The Law Library Association of Greater New York Book Club began its 2020 selection with a very somber look at the social problems of 1800s New York. Damnation Island: Poor Sick, Mad & Criminal in 19th-Century New York ‘s author Stacy Horn was in attendance, and members shared a thought-provoking discussion of past and present New York City with this writer steeped in history.
What made Ms. Horn choose the notorious Blackwell Island as her subject? Her answer was familiar to any librarian — while researching another matter at the New York City Municipal Library, she became fascinated by items related to the asylum, prison, workhouse, charity hospital and almshouse that were all crammed onto the small islands of the East River .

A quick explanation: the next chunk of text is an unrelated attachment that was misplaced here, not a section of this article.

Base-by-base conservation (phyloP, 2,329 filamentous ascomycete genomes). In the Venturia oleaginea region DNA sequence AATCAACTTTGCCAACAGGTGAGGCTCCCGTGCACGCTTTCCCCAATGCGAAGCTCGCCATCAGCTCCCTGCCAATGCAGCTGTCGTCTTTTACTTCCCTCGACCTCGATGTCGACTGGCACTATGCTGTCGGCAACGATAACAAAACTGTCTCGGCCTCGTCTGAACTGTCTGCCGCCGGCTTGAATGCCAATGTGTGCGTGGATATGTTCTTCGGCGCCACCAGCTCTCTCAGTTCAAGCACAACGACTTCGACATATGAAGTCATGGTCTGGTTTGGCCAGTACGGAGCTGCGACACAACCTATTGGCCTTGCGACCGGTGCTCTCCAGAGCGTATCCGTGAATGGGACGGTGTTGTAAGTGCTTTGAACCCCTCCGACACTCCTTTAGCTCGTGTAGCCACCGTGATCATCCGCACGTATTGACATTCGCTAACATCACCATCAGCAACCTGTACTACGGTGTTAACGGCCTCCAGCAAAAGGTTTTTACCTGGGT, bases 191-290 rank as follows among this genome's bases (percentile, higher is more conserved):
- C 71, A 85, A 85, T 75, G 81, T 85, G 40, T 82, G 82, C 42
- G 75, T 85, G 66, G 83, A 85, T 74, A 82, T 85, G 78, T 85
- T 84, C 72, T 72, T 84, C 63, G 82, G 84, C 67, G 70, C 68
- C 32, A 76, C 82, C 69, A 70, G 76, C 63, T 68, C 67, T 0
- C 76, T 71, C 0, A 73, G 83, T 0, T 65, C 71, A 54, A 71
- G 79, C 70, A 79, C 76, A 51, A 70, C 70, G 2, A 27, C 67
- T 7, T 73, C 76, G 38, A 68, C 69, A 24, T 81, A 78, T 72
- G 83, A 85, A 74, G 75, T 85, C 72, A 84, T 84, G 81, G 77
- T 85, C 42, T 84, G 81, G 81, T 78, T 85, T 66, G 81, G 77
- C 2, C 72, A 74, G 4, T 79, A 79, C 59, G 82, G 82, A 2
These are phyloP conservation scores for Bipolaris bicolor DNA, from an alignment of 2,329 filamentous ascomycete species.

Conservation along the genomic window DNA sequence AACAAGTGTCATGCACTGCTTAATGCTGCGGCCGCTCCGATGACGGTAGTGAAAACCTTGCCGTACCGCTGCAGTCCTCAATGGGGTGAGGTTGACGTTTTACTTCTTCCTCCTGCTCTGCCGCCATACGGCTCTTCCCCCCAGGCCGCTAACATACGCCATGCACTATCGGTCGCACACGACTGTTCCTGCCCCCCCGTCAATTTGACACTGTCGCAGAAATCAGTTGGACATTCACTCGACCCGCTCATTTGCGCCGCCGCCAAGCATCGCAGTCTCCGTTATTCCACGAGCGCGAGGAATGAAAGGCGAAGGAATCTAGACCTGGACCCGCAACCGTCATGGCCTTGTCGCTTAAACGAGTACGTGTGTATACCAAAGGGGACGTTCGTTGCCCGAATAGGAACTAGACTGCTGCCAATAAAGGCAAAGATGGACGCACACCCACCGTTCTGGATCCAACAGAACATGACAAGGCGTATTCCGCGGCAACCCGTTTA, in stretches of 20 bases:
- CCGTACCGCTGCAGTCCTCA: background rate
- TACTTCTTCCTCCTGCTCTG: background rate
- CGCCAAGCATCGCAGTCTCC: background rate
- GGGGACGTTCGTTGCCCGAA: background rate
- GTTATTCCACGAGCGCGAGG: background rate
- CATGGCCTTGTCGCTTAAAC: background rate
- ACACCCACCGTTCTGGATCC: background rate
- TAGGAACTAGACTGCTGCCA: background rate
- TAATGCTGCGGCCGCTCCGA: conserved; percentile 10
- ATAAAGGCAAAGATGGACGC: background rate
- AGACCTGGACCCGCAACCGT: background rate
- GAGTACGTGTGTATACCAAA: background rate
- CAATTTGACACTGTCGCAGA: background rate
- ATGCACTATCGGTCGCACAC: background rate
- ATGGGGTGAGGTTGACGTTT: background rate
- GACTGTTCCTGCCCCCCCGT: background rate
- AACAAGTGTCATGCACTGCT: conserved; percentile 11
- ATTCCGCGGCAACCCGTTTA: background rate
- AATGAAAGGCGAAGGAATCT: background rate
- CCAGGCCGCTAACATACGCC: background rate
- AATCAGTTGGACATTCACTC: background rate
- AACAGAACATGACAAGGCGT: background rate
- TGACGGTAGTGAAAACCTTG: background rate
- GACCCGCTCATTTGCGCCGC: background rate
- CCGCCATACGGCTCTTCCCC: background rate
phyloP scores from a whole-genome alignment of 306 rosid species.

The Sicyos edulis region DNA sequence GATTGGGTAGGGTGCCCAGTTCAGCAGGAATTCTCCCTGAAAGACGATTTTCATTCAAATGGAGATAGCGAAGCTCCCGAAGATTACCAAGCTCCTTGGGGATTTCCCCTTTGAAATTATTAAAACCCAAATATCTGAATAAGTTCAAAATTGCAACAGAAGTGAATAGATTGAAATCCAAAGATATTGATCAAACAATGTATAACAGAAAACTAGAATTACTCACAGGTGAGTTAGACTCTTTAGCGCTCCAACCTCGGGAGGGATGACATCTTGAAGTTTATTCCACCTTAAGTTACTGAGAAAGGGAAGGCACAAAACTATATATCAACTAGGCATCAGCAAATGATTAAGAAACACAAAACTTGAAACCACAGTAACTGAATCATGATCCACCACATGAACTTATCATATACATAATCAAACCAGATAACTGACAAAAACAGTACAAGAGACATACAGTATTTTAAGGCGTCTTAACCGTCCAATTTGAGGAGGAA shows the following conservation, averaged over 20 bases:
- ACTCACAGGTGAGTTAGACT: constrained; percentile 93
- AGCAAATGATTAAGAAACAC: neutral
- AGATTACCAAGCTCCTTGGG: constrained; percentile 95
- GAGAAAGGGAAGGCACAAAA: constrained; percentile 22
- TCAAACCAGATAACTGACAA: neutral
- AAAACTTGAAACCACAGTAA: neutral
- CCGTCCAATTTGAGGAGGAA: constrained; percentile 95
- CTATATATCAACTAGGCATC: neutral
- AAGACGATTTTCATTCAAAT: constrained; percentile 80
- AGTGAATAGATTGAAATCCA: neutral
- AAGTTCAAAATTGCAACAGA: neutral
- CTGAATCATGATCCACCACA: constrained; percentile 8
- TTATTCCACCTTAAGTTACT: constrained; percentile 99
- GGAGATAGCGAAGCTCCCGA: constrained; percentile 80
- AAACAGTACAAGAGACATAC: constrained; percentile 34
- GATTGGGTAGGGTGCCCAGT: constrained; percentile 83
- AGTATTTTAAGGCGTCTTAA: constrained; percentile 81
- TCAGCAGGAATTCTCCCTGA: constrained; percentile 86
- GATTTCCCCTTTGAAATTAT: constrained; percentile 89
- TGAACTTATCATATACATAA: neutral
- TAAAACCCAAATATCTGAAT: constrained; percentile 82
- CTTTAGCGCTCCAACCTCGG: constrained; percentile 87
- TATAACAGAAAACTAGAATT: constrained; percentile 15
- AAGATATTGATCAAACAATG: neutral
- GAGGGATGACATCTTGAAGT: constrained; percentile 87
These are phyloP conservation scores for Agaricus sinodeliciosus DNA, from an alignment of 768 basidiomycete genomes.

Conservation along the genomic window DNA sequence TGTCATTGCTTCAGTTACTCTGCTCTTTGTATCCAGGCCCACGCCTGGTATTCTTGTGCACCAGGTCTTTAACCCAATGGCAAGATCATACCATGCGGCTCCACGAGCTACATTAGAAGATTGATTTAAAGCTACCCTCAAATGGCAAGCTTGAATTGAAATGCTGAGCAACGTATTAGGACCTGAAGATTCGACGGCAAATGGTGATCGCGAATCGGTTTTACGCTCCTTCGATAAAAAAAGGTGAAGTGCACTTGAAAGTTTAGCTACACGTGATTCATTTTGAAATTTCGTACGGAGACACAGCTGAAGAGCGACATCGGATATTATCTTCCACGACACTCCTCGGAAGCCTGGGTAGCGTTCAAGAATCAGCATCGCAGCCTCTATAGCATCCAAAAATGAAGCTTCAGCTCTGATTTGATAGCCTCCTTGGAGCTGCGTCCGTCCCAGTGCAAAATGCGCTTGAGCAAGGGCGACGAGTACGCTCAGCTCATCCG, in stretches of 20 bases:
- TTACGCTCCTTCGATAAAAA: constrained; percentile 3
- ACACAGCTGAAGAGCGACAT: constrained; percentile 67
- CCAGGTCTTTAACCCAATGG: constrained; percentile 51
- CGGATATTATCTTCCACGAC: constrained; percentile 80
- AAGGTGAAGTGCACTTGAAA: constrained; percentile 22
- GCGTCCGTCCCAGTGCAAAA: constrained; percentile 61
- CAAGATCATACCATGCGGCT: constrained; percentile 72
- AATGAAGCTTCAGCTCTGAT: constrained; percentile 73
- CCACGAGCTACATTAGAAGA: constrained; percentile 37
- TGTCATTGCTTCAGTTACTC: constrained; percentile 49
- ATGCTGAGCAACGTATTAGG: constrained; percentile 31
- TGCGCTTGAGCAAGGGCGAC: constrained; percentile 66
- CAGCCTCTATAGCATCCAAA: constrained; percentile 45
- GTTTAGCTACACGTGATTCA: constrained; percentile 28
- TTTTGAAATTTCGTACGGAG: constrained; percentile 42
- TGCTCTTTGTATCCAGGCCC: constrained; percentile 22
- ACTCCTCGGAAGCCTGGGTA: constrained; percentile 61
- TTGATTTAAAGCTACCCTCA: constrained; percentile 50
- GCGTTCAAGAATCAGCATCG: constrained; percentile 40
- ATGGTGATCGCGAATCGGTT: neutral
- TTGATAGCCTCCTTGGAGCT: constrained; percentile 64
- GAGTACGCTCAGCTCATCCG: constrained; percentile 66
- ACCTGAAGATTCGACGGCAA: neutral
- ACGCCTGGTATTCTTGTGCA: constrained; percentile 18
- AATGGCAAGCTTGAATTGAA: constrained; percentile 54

Of particular interest to the author were the detailed annual reports of Reverend French, a longtime chaplain at the facility. This dedicated Episcopal priest becomes the readers’ real life Virgil as we descend into the man-made hell of forced commitments, medical experimentation , and abuses of every kind.
For some readers, the most frustrating part was that numerous published reports, including famed journalist Nellie Bly‘s “Ten Days in a Madhouse” , did little to improve the lives of those condemned by circumstance to reside on Blackwell Island.
And, lest we think we live in a more enlightened age, author Stacy Horn and attendees discussed present day abuses at Riker’s Island and our continued struggle to treat those on the margins — particularly the poor and mentally ill — with human dignity.
Next meeting will be in March with a discussion of Brad Ricca’s Mrs. Sherlock Holmes: The True Story of New York City’s Greatest Female Detective and the 1917 Missing Girl Case That Captivated a Nation .
We look forward to another enthusiastic discussion of New York — past and present — with fellow LLAGNYites !